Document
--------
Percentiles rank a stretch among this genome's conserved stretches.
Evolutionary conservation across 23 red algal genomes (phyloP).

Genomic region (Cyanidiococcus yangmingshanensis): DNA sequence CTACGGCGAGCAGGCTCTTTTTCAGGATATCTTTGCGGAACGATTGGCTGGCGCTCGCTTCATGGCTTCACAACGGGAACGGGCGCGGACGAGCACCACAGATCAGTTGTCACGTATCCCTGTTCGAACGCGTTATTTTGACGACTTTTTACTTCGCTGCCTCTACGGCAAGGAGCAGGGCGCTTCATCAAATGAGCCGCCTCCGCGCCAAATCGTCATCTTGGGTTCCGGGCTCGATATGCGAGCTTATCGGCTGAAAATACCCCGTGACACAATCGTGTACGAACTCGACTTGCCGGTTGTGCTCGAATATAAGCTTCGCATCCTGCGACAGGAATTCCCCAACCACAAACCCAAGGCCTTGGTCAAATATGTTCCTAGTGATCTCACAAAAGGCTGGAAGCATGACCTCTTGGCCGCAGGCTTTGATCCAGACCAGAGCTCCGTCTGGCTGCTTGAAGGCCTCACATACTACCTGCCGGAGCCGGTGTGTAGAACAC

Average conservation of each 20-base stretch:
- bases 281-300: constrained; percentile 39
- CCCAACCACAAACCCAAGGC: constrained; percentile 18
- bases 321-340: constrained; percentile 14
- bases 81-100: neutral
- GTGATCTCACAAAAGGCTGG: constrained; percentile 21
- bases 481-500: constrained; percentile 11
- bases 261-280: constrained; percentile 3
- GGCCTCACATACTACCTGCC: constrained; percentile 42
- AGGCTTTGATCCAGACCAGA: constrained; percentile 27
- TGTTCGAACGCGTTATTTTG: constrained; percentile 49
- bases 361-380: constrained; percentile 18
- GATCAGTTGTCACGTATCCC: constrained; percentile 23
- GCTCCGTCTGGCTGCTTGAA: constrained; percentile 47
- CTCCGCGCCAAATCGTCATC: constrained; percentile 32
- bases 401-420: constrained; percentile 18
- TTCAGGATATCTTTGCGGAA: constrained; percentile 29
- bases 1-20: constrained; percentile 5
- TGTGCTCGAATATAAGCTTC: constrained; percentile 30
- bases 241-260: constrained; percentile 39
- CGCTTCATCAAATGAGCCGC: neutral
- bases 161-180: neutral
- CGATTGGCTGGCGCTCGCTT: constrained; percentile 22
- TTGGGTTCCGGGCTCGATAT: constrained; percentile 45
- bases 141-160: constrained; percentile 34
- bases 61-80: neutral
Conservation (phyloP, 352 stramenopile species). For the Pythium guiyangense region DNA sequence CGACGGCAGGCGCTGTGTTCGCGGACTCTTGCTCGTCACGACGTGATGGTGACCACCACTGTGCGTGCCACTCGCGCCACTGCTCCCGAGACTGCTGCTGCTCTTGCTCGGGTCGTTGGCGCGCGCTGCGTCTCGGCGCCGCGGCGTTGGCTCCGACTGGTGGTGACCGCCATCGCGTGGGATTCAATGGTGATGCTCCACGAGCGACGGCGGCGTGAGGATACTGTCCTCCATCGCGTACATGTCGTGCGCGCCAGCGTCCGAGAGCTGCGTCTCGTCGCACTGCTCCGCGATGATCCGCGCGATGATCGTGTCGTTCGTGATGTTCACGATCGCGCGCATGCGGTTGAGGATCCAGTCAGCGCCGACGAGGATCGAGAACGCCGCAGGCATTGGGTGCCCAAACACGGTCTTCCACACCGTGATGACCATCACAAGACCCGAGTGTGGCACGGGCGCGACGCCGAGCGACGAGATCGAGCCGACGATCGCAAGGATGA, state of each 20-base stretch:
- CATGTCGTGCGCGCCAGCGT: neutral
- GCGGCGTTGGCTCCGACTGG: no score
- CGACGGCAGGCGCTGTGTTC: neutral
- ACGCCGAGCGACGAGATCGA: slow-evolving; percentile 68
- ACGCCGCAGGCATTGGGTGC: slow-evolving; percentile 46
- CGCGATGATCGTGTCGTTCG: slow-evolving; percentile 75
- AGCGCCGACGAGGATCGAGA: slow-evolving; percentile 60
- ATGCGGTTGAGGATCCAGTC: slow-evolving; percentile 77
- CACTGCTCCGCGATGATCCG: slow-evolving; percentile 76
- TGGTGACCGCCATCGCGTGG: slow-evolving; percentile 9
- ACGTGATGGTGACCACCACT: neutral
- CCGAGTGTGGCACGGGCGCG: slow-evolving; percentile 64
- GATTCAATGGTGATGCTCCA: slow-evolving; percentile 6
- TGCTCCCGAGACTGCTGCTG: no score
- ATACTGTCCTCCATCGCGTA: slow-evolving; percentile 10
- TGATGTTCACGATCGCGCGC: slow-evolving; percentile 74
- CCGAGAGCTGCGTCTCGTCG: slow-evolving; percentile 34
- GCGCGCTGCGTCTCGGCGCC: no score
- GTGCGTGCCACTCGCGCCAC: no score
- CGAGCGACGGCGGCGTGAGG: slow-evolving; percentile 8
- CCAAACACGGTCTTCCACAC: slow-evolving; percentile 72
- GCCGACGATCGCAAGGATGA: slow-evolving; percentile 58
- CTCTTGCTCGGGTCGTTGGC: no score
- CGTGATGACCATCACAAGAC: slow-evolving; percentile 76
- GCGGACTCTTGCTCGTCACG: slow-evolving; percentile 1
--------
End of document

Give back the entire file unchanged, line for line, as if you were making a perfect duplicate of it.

Percentiles rank a stretch among this genome's conserved stretches.
Evolutionary conservation across 23 red algal genomes (phyloP).

Genomic region (Cyanidiococcus yangmingshanensis): DNA sequence CTACGGCGAGCAGGCTCTTTTTCAGGATATCTTTGCGGAACGATTGGCTGGCGCTCGCTTCATGGCTTCACAACGGGAACGGGCGCGGACGAGCACCACAGATCAGTTGTCACGTATCCCTGTTCGAACGCGTTATTTTGACGACTTTTTACTTCGCTGCCTCTACGGCAAGGAGCAGGGCGCTTCATCAAATGAGCCGCCTCCGCGCCAAATCGTCATCTTGGGTTCCGGGCTCGATATGCGAGCTTATCGGCTGAAAATACCCCGTGACACAATCGTGTACGAACTCGACTTGCCGGTTGTGCTCGAATATAAGCTTCGCATCCTGCGACAGGAATTCCCCAACCACAAACCCAAGGCCTTGGTCAAATATGTTCCTAGTGATCTCACAAAAGGCTGGAAGCATGACCTCTTGGCCGCAGGCTTTGATCCAGACCAGAGCTCCGTCTGGCTGCTTGAAGGCCTCACATACTACCTGCCGGAGCCGGTGTGTAGAACAC

Average conservation of each 20-base stretch:
- bases 281-300: constrained; percentile 39
- CCCAACCACAAACCCAAGGC: constrained; percentile 18
- bases 321-340: constrained; percentile 14
- bases 81-100: neutral
- GTGATCTCACAAAAGGCTGG: constrained; percentile 21
- bases 481-500: constrained; percentile 11
- bases 261-280: constrained; percentile 3
- GGCCTCACATACTACCTGCC: constrained; percentile 42
- AGGCTTTGATCCAGACCAGA: constrained; percentile 27
- TGTTCGAACGCGTTATTTTG: constrained; percentile 49
- bases 361-380: constrained; percentile 18
- GATCAGTTGTCACGTATCCC: constrained; percentile 23
- GCTCCGTCTGGCTGCTTGAA: constrained; percentile 47
- CTCCGCGCCAAATCGTCATC: constrained; percentile 32
- bases 401-420: constrained; percentile 18
- TTCAGGATATCTTTGCGGAA: constrained; percentile 29
- bases 1-20: constrained; percentile 5
- TGTGCTCGAATATAAGCTTC: constrained; percentile 30
- bases 241-260: constrained; percentile 39
- CGCTTCATCAAATGAGCCGC: neutral
- bases 161-180: neutral
- CGATTGGCTGGCGCTCGCTT: constrained; percentile 22
- TTGGGTTCCGGGCTCGATAT: constrained; percentile 45
- bases 141-160: constrained; percentile 34
- bases 61-80: neutral
Conservation (phyloP, 352 stramenopile species). For the Pythium guiyangense region DNA sequence CGACGGCAGGCGCTGTGTTCGCGGACTCTTGCTCGTCACGACGTGATGGTGACCACCACTGTGCGTGCCACTCGCGCCACTGCTCCCGAGACTGCTGCTGCTCTTGCTCGGGTCGTTGGCGCGCGCTGCGTCTCGGCGCCGCGGCGTTGGCTCCGACTGGTGGTGACCGCCATCGCGTGGGATTCAATGGTGATGCTCCACGAGCGACGGCGGCGTGAGGATACTGTCCTCCATCGCGTACATGTCGTGCGCGCCAGCGTCCGAGAGCTGCGTCTCGTCGCACTGCTCCGCGATGATCCGCGCGATGATCGTGTCGTTCGTGATGTTCACGATCGCGCGCATGCGGTTGAGGATCCAGTCAGCGCCGACGAGGATCGAGAACGCCGCAGGCATTGGGTGCCCAAACACGGTCTTCCACACCGTGATGACCATCACAAGACCCGAGTGTGGCACGGGCGCGACGCCGAGCGACGAGATCGAGCCGACGATCGCAAGGATGA, state of each 20-base stretch:
- CATGTCGTGCGCGCCAGCGT: neutral
- GCGGCGTTGGCTCCGACTGG: no score
- CGACGGCAGGCGCTGTGTTC: neutral
- ACGCCGAGCGACGAGATCGA: slow-evolving; percentile 68
- ACGCCGCAGGCATTGGGTGC: slow-evolving; percentile 46
- CGCGATGATCGTGTCGTTCG: slow-evolving; percentile 75
- AGCGCCGACGAGGATCGAGA: slow-evolving; percentile 60
- ATGCGGTTGAGGATCCAGTC: slow-evolving; percentile 77
- CACTGCTCCGCGATGATCCG: slow-evolving; percentile 76
- TGGTGACCGCCATCGCGTGG: slow-evolving; percentile 9
- ACGTGATGGTGACCACCACT: neutral
- CCGAGTGTGGCACGGGCGCG: slow-evolving; percentile 64
- GATTCAATGGTGATGCTCCA: slow-evolving; percentile 6
- TGCTCCCGAGACTGCTGCTG: no score
- ATACTGTCCTCCATCGCGTA: slow-evolving; percentile 10
- TGATGTTCACGATCGCGCGC: slow-evolving; percentile 74
- CCGAGAGCTGCGTCTCGTCG: slow-evolving; percentile 34
- GCGCGCTGCGTCTCGGCGCC: no score
- GTGCGTGCCACTCGCGCCAC: no score
- CGAGCGACGGCGGCGTGAGG: slow-evolving; percentile 8
- CCAAACACGGTCTTCCACAC: slow-evolving; percentile 72
- GCCGACGATCGCAAGGATGA: slow-evolving; percentile 58
- CTCTTGCTCGGGTCGTTGGC: no score
- CGTGATGACCATCACAAGAC: slow-evolving; percentile 76
- GCGGACTCTTGCTCGTCACG: slow-evolving; percentile 1